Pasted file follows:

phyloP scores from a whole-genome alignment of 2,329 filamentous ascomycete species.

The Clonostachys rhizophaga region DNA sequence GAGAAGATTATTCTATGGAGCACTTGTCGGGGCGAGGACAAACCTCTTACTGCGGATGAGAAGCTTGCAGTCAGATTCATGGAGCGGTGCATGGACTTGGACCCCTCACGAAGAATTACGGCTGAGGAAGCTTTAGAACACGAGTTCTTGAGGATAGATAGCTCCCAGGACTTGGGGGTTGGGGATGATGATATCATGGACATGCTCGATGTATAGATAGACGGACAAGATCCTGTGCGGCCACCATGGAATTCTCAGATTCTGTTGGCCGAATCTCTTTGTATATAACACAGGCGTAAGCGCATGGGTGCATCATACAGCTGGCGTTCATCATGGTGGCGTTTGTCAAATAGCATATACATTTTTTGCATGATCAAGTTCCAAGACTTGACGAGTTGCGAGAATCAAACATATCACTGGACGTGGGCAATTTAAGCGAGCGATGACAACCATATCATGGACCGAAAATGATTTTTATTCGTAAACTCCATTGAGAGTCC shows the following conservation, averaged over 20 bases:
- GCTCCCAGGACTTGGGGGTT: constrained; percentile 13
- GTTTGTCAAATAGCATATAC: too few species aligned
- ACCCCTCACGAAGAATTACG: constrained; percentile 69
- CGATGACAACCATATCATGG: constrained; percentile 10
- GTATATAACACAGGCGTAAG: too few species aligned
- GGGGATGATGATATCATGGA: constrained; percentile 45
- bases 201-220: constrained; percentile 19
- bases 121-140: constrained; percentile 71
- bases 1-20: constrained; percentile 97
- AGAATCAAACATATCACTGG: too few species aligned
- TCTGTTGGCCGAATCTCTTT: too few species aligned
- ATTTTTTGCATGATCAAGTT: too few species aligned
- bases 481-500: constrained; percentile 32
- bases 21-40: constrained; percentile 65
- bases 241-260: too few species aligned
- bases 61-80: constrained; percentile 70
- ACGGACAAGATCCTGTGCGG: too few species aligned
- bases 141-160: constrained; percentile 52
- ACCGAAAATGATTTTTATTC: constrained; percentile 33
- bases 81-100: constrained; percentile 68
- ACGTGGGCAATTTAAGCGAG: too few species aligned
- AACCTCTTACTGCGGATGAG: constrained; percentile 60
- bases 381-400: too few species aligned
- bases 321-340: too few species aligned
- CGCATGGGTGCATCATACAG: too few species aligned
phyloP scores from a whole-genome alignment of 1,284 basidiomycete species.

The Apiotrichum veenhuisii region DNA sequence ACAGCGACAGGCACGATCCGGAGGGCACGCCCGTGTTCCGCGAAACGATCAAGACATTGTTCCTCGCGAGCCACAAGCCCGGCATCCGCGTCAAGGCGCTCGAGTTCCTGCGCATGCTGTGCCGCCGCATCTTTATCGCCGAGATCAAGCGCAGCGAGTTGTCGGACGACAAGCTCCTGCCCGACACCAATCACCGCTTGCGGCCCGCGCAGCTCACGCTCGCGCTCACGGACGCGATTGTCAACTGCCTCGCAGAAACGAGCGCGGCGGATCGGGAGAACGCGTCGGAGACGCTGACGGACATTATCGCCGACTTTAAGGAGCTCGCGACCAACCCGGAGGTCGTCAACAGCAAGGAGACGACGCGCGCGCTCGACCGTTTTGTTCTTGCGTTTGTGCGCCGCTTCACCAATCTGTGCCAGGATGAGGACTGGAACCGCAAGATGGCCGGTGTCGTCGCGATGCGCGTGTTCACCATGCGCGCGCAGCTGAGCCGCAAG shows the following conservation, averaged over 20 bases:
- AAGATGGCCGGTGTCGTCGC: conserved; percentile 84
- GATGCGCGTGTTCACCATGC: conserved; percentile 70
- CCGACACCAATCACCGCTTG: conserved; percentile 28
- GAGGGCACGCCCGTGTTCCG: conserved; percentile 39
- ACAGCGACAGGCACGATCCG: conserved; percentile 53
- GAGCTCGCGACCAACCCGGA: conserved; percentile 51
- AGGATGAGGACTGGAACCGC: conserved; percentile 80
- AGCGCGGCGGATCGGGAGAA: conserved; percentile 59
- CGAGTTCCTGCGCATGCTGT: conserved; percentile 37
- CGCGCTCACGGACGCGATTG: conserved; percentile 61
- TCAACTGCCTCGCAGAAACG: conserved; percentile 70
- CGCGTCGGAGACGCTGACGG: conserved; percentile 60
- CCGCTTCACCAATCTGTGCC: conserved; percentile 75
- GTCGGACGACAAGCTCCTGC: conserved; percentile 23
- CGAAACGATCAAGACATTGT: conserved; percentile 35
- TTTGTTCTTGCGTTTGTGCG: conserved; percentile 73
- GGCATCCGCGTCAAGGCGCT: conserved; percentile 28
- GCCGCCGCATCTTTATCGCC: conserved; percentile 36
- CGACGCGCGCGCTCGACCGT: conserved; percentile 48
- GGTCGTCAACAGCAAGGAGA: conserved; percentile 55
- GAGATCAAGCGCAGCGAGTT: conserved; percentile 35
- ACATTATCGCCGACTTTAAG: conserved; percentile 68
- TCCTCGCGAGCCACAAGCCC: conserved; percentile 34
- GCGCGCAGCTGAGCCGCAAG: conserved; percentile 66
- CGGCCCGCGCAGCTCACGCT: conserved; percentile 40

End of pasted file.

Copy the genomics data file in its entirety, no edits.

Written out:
phyloP scores from a whole-genome alignment of 2,329 filamentous ascomycete species.

The Clonostachys rhizophaga region DNA sequence GAGAAGATTATTCTATGGAGCACTTGTCGGGGCGAGGACAAACCTCTTACTGCGGATGAGAAGCTTGCAGTCAGATTCATGGAGCGGTGCATGGACTTGGACCCCTCACGAAGAATTACGGCTGAGGAAGCTTTAGAACACGAGTTCTTGAGGATAGATAGCTCCCAGGACTTGGGGGTTGGGGATGATGATATCATGGACATGCTCGATGTATAGATAGACGGACAAGATCCTGTGCGGCCACCATGGAATTCTCAGATTCTGTTGGCCGAATCTCTTTGTATATAACACAGGCGTAAGCGCATGGGTGCATCATACAGCTGGCGTTCATCATGGTGGCGTTTGTCAAATAGCATATACATTTTTTGCATGATCAAGTTCCAAGACTTGACGAGTTGCGAGAATCAAACATATCACTGGACGTGGGCAATTTAAGCGAGCGATGACAACCATATCATGGACCGAAAATGATTTTTATTCGTAAACTCCATTGAGAGTCC shows the following conservation, averaged over 20 bases:
- GCTCCCAGGACTTGGGGGTT: constrained; percentile 13
- GTTTGTCAAATAGCATATAC: too few species aligned
- ACCCCTCACGAAGAATTACG: constrained; percentile 69
- CGATGACAACCATATCATGG: constrained; percentile 10
- GTATATAACACAGGCGTAAG: too few species aligned
- GGGGATGATGATATCATGGA: constrained; percentile 45
- bases 201-220: constrained; percentile 19
- bases 121-140: constrained; percentile 71
- bases 1-20: constrained; percentile 97
- AGAATCAAACATATCACTGG: too few species aligned
- TCTGTTGGCCGAATCTCTTT: too few species aligned
- ATTTTTTGCATGATCAAGTT: too few species aligned
- bases 481-500: constrained; percentile 32
- bases 21-40: constrained; percentile 65
- bases 241-260: too few species aligned
- bases 61-80: constrained; percentile 70
- ACGGACAAGATCCTGTGCGG: too few species aligned
- bases 141-160: constrained; percentile 52
- ACCGAAAATGATTTTTATTC: constrained; percentile 33
- bases 81-100: constrained; percentile 68
- ACGTGGGCAATTTAAGCGAG: too few species aligned
- AACCTCTTACTGCGGATGAG: constrained; percentile 60
- bases 381-400: too few species aligned
- bases 321-340: too few species aligned
- CGCATGGGTGCATCATACAG: too few species aligned
phyloP scores from a whole-genome alignment of 1,284 basidiomycete species.

The Apiotrichum veenhuisii region DNA sequence ACAGCGACAGGCACGATCCGGAGGGCACGCCCGTGTTCCGCGAAACGATCAAGACATTGTTCCTCGCGAGCCACAAGCCCGGCATCCGCGTCAAGGCGCTCGAGTTCCTGCGCATGCTGTGCCGCCGCATCTTTATCGCCGAGATCAAGCGCAGCGAGTTGTCGGACGACAAGCTCCTGCCCGACACCAATCACCGCTTGCGGCCCGCGCAGCTCACGCTCGCGCTCACGGACGCGATTGTCAACTGCCTCGCAGAAACGAGCGCGGCGGATCGGGAGAACGCGTCGGAGACGCTGACGGACATTATCGCCGACTTTAAGGAGCTCGCGACCAACCCGGAGGTCGTCAACAGCAAGGAGACGACGCGCGCGCTCGACCGTTTTGTTCTTGCGTTTGTGCGCCGCTTCACCAATCTGTGCCAGGATGAGGACTGGAACCGCAAGATGGCCGGTGTCGTCGCGATGCGCGTGTTCACCATGCGCGCGCAGCTGAGCCGCAAG shows the following conservation, averaged over 20 bases:
- AAGATGGCCGGTGTCGTCGC: conserved; percentile 84
- GATGCGCGTGTTCACCATGC: conserved; percentile 70
- CCGACACCAATCACCGCTTG: conserved; percentile 28
- GAGGGCACGCCCGTGTTCCG: conserved; percentile 39
- ACAGCGACAGGCACGATCCG: conserved; percentile 53
- GAGCTCGCGACCAACCCGGA: conserved; percentile 51
- AGGATGAGGACTGGAACCGC: conserved; percentile 80
- AGCGCGGCGGATCGGGAGAA: conserved; percentile 59
- CGAGTTCCTGCGCATGCTGT: conserved; percentile 37
- CGCGCTCACGGACGCGATTG: conserved; percentile 61
- TCAACTGCCTCGCAGAAACG: conserved; percentile 70
- CGCGTCGGAGACGCTGACGG: conserved; percentile 60
- CCGCTTCACCAATCTGTGCC: conserved; percentile 75
- GTCGGACGACAAGCTCCTGC: conserved; percentile 23
- CGAAACGATCAAGACATTGT: conserved; percentile 35
- TTTGTTCTTGCGTTTGTGCG: conserved; percentile 73
- GGCATCCGCGTCAAGGCGCT: conserved; percentile 28
- GCCGCCGCATCTTTATCGCC: conserved; percentile 36
- CGACGCGCGCGCTCGACCGT: conserved; percentile 48
- GGTCGTCAACAGCAAGGAGA: conserved; percentile 55
- GAGATCAAGCGCAGCGAGTT: conserved; percentile 35
- ACATTATCGCCGACTTTAAG: conserved; percentile 68
- TCCTCGCGAGCCACAAGCCC: conserved; percentile 34
- GCGCGCAGCTGAGCCGCAAG: conserved; percentile 66
- CGGCCCGCGCAGCTCACGCT: conserved; percentile 40